Mutuality and co-learning are guiding principles in collaboration between Seattle and Colombian presbyteries

‘This is truly a unique and exciting way to be church together’

by Scott O’Neill | Presbyterian News Service

Several partner churches in Barranquilla, Colombia, partner with local community children’s programs to run after-school tutoring programs. (Contributed photo)

LOUISVILLE — A simple question asked nearly a decade ago by a Seattle-area pastor interested in learning more about the Presbyterian Church in Colombia has blossomed into a partnership that reflects a mutual passion for theological and academic inquiry, worship, faith and the desire to simply “be” together.

The special connection is between Seattle Presbytery and the el Presbitero de la Costa (Presbytery of the Coast) in northern Colombia. It’s been developed and nurtured over the past eight years through social media, Zoom calls and face-to-face visits. Earlier this year, a delegation from Seattle reconnected with their Colombian siblings after a hiatus in 2021 by visiting the city of Barranquilla, a seaport capital of more than one million people and the home for most of the 12 churches that comprise the Colombian Presbytery of the Coast.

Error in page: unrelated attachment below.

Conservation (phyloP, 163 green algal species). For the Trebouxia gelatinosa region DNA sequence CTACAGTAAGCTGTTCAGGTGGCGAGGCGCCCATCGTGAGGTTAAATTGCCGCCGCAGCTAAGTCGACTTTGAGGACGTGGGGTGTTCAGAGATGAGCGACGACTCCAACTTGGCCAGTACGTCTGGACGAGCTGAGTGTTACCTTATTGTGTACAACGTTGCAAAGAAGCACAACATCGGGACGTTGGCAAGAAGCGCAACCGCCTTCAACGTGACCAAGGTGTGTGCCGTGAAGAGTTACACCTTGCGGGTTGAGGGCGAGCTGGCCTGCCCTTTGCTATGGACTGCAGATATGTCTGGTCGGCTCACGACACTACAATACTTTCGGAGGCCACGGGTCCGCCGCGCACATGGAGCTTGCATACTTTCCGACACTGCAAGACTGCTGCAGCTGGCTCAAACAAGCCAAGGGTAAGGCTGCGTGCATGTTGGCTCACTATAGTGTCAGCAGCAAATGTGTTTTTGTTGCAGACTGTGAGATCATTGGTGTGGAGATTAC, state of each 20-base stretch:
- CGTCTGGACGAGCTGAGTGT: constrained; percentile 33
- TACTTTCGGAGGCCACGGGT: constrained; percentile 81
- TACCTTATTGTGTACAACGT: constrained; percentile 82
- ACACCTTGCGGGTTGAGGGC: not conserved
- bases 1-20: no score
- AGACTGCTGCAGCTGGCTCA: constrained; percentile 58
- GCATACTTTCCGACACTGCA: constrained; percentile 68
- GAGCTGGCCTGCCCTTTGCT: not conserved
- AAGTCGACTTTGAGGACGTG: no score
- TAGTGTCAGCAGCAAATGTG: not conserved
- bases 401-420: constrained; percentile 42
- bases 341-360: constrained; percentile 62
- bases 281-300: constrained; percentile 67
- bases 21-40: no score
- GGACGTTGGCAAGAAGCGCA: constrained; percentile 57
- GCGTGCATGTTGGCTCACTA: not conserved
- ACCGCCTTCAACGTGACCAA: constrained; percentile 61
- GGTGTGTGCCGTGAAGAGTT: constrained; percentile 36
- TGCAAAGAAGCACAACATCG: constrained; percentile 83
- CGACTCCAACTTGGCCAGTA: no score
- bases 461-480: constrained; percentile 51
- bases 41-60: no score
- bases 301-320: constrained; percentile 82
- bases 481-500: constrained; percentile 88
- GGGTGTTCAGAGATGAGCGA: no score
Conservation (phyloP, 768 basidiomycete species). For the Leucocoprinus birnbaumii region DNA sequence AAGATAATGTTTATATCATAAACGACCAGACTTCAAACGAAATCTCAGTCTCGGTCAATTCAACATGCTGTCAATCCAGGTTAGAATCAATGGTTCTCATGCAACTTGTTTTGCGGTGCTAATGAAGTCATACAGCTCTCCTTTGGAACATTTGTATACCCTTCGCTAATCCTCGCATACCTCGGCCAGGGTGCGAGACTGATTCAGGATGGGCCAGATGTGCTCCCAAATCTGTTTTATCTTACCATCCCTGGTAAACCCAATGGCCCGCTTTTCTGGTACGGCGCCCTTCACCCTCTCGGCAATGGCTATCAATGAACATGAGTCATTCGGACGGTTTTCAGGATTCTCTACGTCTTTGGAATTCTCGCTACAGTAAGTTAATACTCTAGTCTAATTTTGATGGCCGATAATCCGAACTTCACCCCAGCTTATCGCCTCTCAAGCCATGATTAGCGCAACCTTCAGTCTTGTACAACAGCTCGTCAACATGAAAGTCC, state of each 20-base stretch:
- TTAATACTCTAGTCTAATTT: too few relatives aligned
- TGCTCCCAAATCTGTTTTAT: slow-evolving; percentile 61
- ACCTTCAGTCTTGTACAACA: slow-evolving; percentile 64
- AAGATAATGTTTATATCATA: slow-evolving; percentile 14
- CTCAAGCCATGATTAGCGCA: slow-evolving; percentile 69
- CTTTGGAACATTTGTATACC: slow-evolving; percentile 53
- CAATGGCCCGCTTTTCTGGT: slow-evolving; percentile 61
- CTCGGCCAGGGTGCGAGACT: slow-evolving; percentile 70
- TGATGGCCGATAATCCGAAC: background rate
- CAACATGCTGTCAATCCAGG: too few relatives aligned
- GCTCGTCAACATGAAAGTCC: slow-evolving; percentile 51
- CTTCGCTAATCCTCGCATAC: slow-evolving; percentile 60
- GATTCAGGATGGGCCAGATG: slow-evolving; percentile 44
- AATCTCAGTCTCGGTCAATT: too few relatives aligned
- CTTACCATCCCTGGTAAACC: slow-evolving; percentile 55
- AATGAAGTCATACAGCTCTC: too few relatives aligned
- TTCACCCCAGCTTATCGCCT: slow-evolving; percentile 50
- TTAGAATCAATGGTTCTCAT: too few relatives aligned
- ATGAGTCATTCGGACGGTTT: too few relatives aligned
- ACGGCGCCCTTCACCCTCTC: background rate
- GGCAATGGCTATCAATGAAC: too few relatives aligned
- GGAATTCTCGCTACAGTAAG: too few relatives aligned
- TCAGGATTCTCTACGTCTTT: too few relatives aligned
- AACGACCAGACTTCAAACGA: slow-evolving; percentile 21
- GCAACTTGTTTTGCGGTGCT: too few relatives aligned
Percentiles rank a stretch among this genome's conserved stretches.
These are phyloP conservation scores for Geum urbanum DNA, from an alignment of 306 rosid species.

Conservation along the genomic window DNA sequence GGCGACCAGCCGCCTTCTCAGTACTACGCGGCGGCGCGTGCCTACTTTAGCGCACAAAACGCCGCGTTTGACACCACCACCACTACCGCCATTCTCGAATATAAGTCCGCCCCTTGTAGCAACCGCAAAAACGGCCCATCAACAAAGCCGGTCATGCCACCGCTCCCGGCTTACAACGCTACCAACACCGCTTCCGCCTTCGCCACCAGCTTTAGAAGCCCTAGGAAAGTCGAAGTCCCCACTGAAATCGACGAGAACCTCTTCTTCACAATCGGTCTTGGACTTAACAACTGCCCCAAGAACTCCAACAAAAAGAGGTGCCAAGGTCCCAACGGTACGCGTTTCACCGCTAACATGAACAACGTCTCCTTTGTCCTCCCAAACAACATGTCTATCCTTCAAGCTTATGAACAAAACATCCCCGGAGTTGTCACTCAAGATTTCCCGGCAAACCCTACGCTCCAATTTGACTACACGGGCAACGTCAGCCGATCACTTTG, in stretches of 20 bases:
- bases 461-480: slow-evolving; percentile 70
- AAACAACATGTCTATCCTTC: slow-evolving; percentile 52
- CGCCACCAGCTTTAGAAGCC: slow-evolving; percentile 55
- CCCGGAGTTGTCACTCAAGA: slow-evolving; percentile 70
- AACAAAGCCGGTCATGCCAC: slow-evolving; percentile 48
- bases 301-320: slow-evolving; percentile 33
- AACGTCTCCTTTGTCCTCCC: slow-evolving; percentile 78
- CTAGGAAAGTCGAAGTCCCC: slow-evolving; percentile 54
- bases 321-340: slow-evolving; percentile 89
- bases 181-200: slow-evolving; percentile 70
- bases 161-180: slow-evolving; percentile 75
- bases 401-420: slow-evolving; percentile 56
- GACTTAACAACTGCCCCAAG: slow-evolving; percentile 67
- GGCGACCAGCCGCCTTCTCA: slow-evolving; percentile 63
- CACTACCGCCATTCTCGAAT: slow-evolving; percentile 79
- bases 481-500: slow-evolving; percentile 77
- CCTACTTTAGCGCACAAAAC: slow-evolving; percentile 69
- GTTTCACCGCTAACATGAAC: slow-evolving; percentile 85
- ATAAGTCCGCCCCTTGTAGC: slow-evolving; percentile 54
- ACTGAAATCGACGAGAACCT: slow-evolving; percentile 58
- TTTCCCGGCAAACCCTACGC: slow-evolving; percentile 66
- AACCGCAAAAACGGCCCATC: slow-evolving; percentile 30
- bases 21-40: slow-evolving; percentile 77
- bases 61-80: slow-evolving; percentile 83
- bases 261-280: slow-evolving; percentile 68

The Rev. Eliana Maxim, co-executive presbyter in Seattle Presbytery, stated that when the two groups began to explore what a partnership might look like back in 2015-16, it was important that the presbyteries enter any relationship as equals.

“We agreed on certain guiding principles for our ‘hermandad’ or sibling relationship. And at the center of them was a posture of mutuality,” said Maxim. “Our presbyteries entered into this relationship as equals, committed to nurturing relationships above all else, and allowing them to then determine how we would live out our commitment to one another.”

Now eight years in, Maxim, who was born in Barranquilla, feels like the fruits of their labors are starting to materialize.